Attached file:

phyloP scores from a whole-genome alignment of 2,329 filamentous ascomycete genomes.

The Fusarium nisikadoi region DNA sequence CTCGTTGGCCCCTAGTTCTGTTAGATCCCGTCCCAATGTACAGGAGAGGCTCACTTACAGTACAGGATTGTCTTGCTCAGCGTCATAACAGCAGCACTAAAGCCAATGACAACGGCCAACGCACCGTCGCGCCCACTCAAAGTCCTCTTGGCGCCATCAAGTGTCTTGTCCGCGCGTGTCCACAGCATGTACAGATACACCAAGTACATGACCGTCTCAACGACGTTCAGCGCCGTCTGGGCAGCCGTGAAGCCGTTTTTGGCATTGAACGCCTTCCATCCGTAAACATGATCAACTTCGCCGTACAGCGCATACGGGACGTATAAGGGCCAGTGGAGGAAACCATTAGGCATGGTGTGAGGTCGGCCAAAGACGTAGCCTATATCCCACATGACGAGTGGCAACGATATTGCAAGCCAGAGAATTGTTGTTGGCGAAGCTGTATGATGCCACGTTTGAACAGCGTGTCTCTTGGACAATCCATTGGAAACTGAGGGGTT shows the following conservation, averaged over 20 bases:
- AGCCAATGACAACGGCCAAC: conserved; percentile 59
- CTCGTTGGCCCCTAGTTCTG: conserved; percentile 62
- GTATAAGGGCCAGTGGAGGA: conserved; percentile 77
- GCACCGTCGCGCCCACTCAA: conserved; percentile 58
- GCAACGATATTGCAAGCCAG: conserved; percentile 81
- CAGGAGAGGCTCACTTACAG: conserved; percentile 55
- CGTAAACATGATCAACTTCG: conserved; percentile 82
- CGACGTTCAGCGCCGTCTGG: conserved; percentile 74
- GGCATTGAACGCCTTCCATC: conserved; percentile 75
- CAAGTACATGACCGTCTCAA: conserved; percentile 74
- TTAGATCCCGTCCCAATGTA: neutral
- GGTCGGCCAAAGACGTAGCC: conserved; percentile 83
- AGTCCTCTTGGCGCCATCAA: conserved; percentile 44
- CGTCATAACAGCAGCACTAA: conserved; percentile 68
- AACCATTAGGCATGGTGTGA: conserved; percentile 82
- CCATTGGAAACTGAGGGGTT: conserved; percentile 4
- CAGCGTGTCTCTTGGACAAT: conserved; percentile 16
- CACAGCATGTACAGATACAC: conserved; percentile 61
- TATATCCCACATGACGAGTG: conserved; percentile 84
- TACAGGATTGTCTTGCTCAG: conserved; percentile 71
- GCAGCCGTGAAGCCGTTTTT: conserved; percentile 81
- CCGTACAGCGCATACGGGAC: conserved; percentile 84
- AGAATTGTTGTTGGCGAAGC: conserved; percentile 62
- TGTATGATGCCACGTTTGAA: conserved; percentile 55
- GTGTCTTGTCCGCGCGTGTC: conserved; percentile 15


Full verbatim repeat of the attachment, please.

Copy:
phyloP scores from a whole-genome alignment of 2,329 filamentous ascomycete genomes.

The Fusarium nisikadoi region DNA sequence CTCGTTGGCCCCTAGTTCTGTTAGATCCCGTCCCAATGTACAGGAGAGGCTCACTTACAGTACAGGATTGTCTTGCTCAGCGTCATAACAGCAGCACTAAAGCCAATGACAACGGCCAACGCACCGTCGCGCCCACTCAAAGTCCTCTTGGCGCCATCAAGTGTCTTGTCCGCGCGTGTCCACAGCATGTACAGATACACCAAGTACATGACCGTCTCAACGACGTTCAGCGCCGTCTGGGCAGCCGTGAAGCCGTTTTTGGCATTGAACGCCTTCCATCCGTAAACATGATCAACTTCGCCGTACAGCGCATACGGGACGTATAAGGGCCAGTGGAGGAAACCATTAGGCATGGTGTGAGGTCGGCCAAAGACGTAGCCTATATCCCACATGACGAGTGGCAACGATATTGCAAGCCAGAGAATTGTTGTTGGCGAAGCTGTATGATGCCACGTTTGAACAGCGTGTCTCTTGGACAATCCATTGGAAACTGAGGGGTT shows the following conservation, averaged over 20 bases:
- AGCCAATGACAACGGCCAAC: conserved; percentile 59
- CTCGTTGGCCCCTAGTTCTG: conserved; percentile 62
- GTATAAGGGCCAGTGGAGGA: conserved; percentile 77
- GCACCGTCGCGCCCACTCAA: conserved; percentile 58
- GCAACGATATTGCAAGCCAG: conserved; percentile 81
- CAGGAGAGGCTCACTTACAG: conserved; percentile 55
- CGTAAACATGATCAACTTCG: conserved; percentile 82
- CGACGTTCAGCGCCGTCTGG: conserved; percentile 74
- GGCATTGAACGCCTTCCATC: conserved; percentile 75
- CAAGTACATGACCGTCTCAA: conserved; percentile 74
- TTAGATCCCGTCCCAATGTA: neutral
- GGTCGGCCAAAGACGTAGCC: conserved; percentile 83
- AGTCCTCTTGGCGCCATCAA: conserved; percentile 44
- CGTCATAACAGCAGCACTAA: conserved; percentile 68
- AACCATTAGGCATGGTGTGA: conserved; percentile 82
- CCATTGGAAACTGAGGGGTT: conserved; percentile 4
- CAGCGTGTCTCTTGGACAAT: conserved; percentile 16
- CACAGCATGTACAGATACAC: conserved; percentile 61
- TATATCCCACATGACGAGTG: conserved; percentile 84
- TACAGGATTGTCTTGCTCAG: conserved; percentile 71
- GCAGCCGTGAAGCCGTTTTT: conserved; percentile 81
- CCGTACAGCGCATACGGGAC: conserved; percentile 84
- AGAATTGTTGTTGGCGAAGC: conserved; percentile 62
- TGTATGATGCCACGTTTGAA: conserved; percentile 55
- GTGTCTTGTCCGCGCGTGTC: conserved; percentile 15